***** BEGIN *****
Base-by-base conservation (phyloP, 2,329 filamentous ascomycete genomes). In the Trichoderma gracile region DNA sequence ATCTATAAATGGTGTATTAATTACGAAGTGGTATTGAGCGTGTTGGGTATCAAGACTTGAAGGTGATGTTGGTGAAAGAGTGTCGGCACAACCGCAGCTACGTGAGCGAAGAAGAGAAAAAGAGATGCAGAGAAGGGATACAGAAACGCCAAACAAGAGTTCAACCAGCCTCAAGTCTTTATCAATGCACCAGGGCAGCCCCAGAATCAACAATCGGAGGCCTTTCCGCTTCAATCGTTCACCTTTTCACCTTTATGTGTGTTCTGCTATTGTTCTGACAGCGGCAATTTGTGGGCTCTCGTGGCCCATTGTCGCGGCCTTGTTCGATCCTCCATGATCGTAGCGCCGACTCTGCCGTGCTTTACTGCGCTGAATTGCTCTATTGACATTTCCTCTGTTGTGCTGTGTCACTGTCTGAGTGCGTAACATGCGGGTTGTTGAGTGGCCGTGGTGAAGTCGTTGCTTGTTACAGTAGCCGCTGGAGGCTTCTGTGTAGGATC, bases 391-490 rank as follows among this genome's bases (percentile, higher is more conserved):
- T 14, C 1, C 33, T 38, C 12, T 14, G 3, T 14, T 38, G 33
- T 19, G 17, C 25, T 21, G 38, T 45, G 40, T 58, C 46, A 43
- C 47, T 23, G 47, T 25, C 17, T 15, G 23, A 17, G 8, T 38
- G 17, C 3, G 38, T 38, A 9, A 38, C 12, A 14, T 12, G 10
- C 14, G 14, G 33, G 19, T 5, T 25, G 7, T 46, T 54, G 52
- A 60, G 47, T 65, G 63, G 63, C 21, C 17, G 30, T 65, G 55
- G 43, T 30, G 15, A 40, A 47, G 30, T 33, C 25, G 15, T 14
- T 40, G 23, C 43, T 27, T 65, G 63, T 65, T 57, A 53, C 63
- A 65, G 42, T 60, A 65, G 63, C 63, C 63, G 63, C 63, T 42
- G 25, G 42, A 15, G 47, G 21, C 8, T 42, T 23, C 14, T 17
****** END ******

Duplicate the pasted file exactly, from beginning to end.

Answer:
Base-by-base conservation (phyloP, 2,329 filamentous ascomycete genomes). In the Trichoderma gracile region DNA sequence ATCTATAAATGGTGTATTAATTACGAAGTGGTATTGAGCGTGTTGGGTATCAAGACTTGAAGGTGATGTTGGTGAAAGAGTGTCGGCACAACCGCAGCTACGTGAGCGAAGAAGAGAAAAAGAGATGCAGAGAAGGGATACAGAAACGCCAAACAAGAGTTCAACCAGCCTCAAGTCTTTATCAATGCACCAGGGCAGCCCCAGAATCAACAATCGGAGGCCTTTCCGCTTCAATCGTTCACCTTTTCACCTTTATGTGTGTTCTGCTATTGTTCTGACAGCGGCAATTTGTGGGCTCTCGTGGCCCATTGTCGCGGCCTTGTTCGATCCTCCATGATCGTAGCGCCGACTCTGCCGTGCTTTACTGCGCTGAATTGCTCTATTGACATTTCCTCTGTTGTGCTGTGTCACTGTCTGAGTGCGTAACATGCGGGTTGTTGAGTGGCCGTGGTGAAGTCGTTGCTTGTTACAGTAGCCGCTGGAGGCTTCTGTGTAGGATC, bases 391-490 rank as follows among this genome's bases (percentile, higher is more conserved):
- T 14, C 1, C 33, T 38, C 12, T 14, G 3, T 14, T 38, G 33
- T 19, G 17, C 25, T 21, G 38, T 45, G 40, T 58, C 46, A 43
- C 47, T 23, G 47, T 25, C 17, T 15, G 23, A 17, G 8, T 38
- G 17, C 3, G 38, T 38, A 9, A 38, C 12, A 14, T 12, G 10
- C 14, G 14, G 33, G 19, T 5, T 25, G 7, T 46, T 54, G 52
- A 60, G 47, T 65, G 63, G 63, C 21, C 17, G 30, T 65, G 55
- G 43, T 30, G 15, A 40, A 47, G 30, T 33, C 25, G 15, T 14
- T 40, G 23, C 43, T 27, T 65, G 63, T 65, T 57, A 53, C 63
- A 65, G 42, T 60, A 65, G 63, C 63, C 63, G 63, C 63, T 42
- G 25, G 42, A 15, G 47, G 21, C 8, T 42, T 23, C 14, T 17